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Beware This Winter: Invasive 'Ankle-Biter' Aedes Mosquito Eating SoCal

Updated: Nov 5, 2018


Image credit from www.npr.org

We haven’t seen mosquitoes around in Orange County for the whole year until recently when the weather starts to cool down. In this past week, my coworkers have been complaining about mosquito bites around the ankle during the day at work, which is abnormal compared to normal mosquitoes that bite during dusk and at night. One of my poor coworkers even developed serious skin infection and had to wear ice packs around her swollen ankles.


NBC Los Angeles has confirmed that this is an invasive mosquito species called Aedes albopictus, also known as the Asian Tiger Mosquito. It landed in California first in 2001 with shipments of bamboo from China and is coming back this year. They are way more aggressive and “smart” than local Culex Mosquitoes: they prefer human blood and like to bite you below the knees so it’s hard to be noticed; and, they can breed in as little water as ⅛ inch deep of water, e.g. a bottle cap that gets hit by a sprinkler.


With the upcoming rain season in Socal, they will be breeding and you don’t want to be eaten alive. To avoid scratching your ankles all-day, you can:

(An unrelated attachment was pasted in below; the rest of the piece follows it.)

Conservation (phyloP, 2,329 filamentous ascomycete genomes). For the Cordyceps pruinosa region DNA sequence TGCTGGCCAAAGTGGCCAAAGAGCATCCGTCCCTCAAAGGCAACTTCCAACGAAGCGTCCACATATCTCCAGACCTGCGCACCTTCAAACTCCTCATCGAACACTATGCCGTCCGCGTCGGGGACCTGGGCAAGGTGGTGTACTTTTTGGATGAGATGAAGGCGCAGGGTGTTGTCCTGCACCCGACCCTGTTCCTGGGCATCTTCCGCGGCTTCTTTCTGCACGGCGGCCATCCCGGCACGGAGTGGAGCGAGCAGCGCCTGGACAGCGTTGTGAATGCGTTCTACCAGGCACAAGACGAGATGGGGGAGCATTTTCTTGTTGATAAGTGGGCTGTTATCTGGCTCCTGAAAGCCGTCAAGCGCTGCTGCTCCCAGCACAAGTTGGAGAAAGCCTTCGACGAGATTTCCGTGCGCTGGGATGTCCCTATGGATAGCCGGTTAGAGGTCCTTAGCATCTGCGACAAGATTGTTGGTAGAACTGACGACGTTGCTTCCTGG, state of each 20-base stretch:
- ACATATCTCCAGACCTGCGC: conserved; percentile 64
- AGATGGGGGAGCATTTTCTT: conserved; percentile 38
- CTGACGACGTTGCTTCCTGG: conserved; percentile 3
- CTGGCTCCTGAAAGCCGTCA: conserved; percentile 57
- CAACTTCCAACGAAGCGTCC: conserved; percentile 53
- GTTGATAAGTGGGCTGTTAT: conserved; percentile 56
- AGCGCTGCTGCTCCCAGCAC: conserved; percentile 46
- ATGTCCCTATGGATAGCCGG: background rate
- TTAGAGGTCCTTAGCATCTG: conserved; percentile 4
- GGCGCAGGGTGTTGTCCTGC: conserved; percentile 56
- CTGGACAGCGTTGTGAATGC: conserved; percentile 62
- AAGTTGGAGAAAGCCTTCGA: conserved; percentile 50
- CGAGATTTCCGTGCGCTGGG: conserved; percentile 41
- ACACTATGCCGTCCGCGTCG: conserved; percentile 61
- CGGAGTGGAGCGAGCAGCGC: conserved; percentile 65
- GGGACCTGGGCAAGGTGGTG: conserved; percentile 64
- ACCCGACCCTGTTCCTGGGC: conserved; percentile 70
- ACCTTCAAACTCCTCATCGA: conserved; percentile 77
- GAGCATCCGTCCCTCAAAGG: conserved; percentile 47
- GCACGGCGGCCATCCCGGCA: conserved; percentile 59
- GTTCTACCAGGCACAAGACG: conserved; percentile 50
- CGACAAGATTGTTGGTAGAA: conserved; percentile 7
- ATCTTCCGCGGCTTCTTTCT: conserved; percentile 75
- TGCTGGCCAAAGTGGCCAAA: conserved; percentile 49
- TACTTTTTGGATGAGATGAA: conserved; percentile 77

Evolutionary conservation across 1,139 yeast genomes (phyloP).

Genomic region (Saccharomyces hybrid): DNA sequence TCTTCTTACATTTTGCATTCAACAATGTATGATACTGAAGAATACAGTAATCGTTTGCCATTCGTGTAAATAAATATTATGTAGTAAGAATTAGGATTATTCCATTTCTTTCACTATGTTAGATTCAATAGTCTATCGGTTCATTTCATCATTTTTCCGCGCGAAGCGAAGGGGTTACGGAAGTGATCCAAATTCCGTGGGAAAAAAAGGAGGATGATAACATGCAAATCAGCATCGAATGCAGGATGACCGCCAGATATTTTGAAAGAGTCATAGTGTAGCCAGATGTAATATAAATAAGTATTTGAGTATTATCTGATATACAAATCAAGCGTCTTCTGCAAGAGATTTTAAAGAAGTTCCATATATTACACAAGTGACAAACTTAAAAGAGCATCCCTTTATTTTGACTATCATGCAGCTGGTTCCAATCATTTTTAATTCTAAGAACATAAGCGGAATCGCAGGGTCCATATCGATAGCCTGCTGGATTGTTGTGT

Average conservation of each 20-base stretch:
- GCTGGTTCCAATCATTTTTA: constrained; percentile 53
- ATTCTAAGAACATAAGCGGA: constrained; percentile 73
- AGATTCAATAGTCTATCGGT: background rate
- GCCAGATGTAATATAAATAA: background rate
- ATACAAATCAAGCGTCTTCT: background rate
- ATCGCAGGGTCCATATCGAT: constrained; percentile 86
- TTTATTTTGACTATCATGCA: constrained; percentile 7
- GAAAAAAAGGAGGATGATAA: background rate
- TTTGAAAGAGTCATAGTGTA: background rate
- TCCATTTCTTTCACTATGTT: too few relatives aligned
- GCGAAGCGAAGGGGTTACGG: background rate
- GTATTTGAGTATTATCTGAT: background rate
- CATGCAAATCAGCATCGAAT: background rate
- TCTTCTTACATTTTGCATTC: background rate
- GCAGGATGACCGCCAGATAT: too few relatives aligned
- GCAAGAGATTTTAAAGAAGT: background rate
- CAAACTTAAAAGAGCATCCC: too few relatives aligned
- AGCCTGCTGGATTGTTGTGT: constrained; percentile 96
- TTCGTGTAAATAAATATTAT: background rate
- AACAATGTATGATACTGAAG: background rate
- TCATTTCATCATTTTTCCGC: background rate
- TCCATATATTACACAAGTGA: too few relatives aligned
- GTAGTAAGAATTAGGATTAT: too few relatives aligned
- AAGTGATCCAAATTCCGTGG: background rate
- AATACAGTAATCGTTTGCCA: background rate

• Check your environment very carefully for any standing water. Remember that this kind of “Ankle-Biter” can hatch eggs in water as small as a water bottle lid

  • Wear long pants and socks to fully cover your ankle and legs. Wear thick pants such as jeans instead of leggings

  • Though it’s cool enough outside, if you don’t have proper physical protection such as screen doors, keep your windows and doors closed during the day

  • Use mosquito repelling bands around your ankles

  • Finally, if you will bring your baby outside during the day, cover the baby carrier with a high-quality mosquito net. Check out our best-selling baby mosquito nets here.

Reference

https://www.nbclosangeles.com/news/local/Ankle-Biting-Mosquitos-Spreading-in-SoCal_Los-Angeles-494982031.html via @nbcla

http://www.latimes.com/science/sciencenow/la-sci-sn-aedes-mosquitoes-california-20180901-story.html via @LATimes


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